Angry birds, NASA space game

Thursday 15th March 2012

As Scotland's Suaineadh is about to launch, time to urge the Abertay games livewires to take a look at NASA and Angry birds and come up with something to boost the European space adventure buzz. Finland's Angry Birds originally created for iPhone and other smartphones with more than 500m downloads in two years, now has a NASA version about to launch this month.

“The value [of the collaboration] for NASA (<308,000 view) is in getting people excited about science and space technology,” Bob Jacobs, a NASA spokesman, told  Federal Computer Week, "This could be an important tool to reach new communities. We saw the possibility of reaching a very different audience through a gaming platform.”

In the original  players launches angry birds by catapult to destroy pigs hiding in structures reflecting the laws of physics, so the player can change the angle and power of the catapult to change the trajectory of the bird.

The new space version of the game applies the laws of physics that exist in outer space. Rovio designers met with NASA engineers to develop ways to demonstrate zero gravity principles in movements within the game.

A jointly-produced video featuring NASA astronaut Don Pettit at the International Space Station has already received < 4m views on YouTube .

The project started when Jacobs noticed several tweets mentioning NASA and Angry Birds. “NASA launched a man to the moon. We launch birds into pigs,” read a tweet from game consultant George Bray (left).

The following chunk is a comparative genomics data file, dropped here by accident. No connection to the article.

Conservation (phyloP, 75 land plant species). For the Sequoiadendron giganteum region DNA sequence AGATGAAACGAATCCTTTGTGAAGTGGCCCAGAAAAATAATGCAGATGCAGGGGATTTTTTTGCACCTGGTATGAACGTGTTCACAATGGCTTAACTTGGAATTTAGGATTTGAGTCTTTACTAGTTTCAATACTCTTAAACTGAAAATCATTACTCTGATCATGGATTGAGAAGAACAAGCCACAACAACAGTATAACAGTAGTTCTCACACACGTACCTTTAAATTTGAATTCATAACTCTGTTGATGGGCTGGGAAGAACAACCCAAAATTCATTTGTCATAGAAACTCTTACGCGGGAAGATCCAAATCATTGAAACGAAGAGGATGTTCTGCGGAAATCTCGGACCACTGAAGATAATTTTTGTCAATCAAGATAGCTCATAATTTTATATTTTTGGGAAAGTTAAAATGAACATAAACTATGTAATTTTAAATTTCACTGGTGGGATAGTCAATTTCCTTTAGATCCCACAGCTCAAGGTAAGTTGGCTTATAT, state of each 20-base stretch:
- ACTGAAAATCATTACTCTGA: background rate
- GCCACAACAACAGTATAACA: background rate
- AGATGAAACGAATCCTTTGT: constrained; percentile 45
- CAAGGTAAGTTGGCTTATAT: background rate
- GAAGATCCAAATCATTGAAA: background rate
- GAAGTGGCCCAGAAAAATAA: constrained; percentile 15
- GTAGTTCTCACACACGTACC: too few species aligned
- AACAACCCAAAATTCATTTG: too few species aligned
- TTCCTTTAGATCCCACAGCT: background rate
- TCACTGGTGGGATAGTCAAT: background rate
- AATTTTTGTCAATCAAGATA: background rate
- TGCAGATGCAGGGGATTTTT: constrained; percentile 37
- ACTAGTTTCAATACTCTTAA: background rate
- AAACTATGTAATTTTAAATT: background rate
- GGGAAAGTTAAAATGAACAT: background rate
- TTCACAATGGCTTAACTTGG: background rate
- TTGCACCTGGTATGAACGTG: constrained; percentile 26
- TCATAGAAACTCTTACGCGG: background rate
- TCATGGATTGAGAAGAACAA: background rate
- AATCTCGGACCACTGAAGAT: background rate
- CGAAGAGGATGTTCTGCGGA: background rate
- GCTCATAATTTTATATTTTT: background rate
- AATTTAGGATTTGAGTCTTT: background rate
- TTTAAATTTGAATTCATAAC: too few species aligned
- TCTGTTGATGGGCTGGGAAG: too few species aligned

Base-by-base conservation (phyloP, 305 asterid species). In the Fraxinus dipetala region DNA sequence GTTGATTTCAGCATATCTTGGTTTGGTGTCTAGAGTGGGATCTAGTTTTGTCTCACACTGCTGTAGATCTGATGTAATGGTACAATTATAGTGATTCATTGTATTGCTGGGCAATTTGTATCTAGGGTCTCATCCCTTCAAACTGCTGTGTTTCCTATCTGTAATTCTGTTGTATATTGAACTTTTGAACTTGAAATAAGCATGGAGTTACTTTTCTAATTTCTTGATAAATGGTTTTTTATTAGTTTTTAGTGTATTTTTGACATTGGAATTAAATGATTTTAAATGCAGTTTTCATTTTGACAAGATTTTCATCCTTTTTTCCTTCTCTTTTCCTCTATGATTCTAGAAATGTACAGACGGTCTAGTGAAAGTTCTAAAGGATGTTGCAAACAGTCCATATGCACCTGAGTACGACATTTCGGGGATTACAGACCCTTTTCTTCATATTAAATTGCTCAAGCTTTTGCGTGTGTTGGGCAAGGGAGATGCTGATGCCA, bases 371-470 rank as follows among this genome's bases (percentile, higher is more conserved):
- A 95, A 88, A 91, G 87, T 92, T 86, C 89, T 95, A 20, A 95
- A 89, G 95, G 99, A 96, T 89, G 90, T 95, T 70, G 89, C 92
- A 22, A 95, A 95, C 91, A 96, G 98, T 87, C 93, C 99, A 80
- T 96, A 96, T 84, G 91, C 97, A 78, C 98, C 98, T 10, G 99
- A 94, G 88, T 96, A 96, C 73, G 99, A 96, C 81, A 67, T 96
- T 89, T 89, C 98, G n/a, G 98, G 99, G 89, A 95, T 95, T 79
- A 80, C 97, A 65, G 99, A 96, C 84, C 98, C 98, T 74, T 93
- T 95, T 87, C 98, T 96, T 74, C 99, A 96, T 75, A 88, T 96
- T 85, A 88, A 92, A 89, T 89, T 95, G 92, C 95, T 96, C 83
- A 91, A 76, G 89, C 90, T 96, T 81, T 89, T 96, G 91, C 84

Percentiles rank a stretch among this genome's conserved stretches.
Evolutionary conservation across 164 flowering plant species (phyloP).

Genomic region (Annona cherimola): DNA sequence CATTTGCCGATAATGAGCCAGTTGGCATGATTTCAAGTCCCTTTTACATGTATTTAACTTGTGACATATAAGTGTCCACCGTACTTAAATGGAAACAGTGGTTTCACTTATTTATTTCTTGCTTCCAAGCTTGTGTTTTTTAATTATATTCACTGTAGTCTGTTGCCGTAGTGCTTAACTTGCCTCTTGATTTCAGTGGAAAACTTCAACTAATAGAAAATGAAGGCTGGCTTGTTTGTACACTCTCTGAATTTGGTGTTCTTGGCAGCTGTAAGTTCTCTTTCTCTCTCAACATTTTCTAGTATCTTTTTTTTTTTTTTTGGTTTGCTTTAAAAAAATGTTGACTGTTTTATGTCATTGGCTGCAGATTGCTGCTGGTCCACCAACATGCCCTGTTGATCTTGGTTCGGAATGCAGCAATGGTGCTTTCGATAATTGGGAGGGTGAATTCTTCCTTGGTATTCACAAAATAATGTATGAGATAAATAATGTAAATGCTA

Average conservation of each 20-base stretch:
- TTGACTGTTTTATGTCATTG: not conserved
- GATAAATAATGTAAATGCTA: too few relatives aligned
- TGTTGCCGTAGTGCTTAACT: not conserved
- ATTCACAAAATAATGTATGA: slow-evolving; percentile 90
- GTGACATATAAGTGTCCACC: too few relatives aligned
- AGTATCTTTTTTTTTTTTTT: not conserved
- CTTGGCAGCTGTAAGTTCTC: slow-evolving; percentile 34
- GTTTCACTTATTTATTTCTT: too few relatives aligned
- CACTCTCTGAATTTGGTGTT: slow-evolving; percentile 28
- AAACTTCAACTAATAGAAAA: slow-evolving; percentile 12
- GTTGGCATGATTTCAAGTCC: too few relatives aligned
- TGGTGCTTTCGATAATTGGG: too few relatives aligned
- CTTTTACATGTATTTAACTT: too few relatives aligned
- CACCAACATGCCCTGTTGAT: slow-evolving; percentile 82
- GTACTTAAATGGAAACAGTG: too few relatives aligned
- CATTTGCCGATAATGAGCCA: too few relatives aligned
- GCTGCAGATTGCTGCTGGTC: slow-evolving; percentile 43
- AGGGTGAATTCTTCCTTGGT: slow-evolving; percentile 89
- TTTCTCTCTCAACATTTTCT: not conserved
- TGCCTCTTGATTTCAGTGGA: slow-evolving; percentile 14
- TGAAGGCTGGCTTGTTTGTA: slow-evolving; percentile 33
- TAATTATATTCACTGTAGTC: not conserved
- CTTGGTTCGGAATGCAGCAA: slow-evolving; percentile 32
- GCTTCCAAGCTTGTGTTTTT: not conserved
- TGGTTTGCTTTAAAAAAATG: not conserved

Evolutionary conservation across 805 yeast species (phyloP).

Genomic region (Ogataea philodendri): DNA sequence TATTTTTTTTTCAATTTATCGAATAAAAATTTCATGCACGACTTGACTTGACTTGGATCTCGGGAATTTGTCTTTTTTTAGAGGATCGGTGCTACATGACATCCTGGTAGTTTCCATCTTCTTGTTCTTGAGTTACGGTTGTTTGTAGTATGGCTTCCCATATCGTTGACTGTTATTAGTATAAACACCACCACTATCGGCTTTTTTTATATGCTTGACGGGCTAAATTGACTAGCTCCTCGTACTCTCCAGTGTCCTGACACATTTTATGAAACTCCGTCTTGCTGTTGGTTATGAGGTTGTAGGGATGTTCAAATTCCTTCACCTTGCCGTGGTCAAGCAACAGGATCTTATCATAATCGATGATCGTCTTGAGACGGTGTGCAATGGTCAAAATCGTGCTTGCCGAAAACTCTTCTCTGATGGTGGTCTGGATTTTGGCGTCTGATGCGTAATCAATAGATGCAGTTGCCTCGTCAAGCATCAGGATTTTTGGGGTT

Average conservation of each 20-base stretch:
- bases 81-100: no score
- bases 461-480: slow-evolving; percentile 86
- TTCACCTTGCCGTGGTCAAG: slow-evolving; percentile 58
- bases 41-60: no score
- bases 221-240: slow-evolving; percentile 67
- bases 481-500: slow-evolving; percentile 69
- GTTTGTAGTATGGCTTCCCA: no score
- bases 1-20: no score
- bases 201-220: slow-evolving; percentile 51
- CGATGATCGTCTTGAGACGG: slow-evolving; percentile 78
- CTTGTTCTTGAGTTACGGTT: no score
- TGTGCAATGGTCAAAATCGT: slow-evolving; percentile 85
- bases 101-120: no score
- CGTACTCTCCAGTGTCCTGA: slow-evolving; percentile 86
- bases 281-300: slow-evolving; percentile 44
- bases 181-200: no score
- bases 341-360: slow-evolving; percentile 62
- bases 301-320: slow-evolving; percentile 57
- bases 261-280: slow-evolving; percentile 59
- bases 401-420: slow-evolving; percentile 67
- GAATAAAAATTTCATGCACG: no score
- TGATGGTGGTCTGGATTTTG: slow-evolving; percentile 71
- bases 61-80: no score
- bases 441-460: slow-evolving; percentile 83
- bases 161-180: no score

responded, and a conversation began. “It started with a tweet,” Jacobs said. “It sparked a lot of light bulbs going off in people’s minds.”

The collaboration took off from there, with NASA and Rovio signing a “Space Act Agreement” outlining the terms of the collaboration with Finnish Rovio.

One of the initial fruits of the NASA-Rovio effort was that a version of Angry Birds released in 2011 had an “outer space” level embedded in it. Rovio debuted that version to coincide with the final space station launch, and the company distributed tee-shirts and other publicity materials.

Jacobs said many people have tweeted about, and shared links to, both videos on social websites, including Facebook, Google+ and Twitter. NASA gains value from that sharing because the people are being exposed to the same principles of science and technology regardless.

“Having a bird and pigs in space are fun and cool ideas,” Jacobs said. “We are seeing communities getting excited about it and sharing the information.” 


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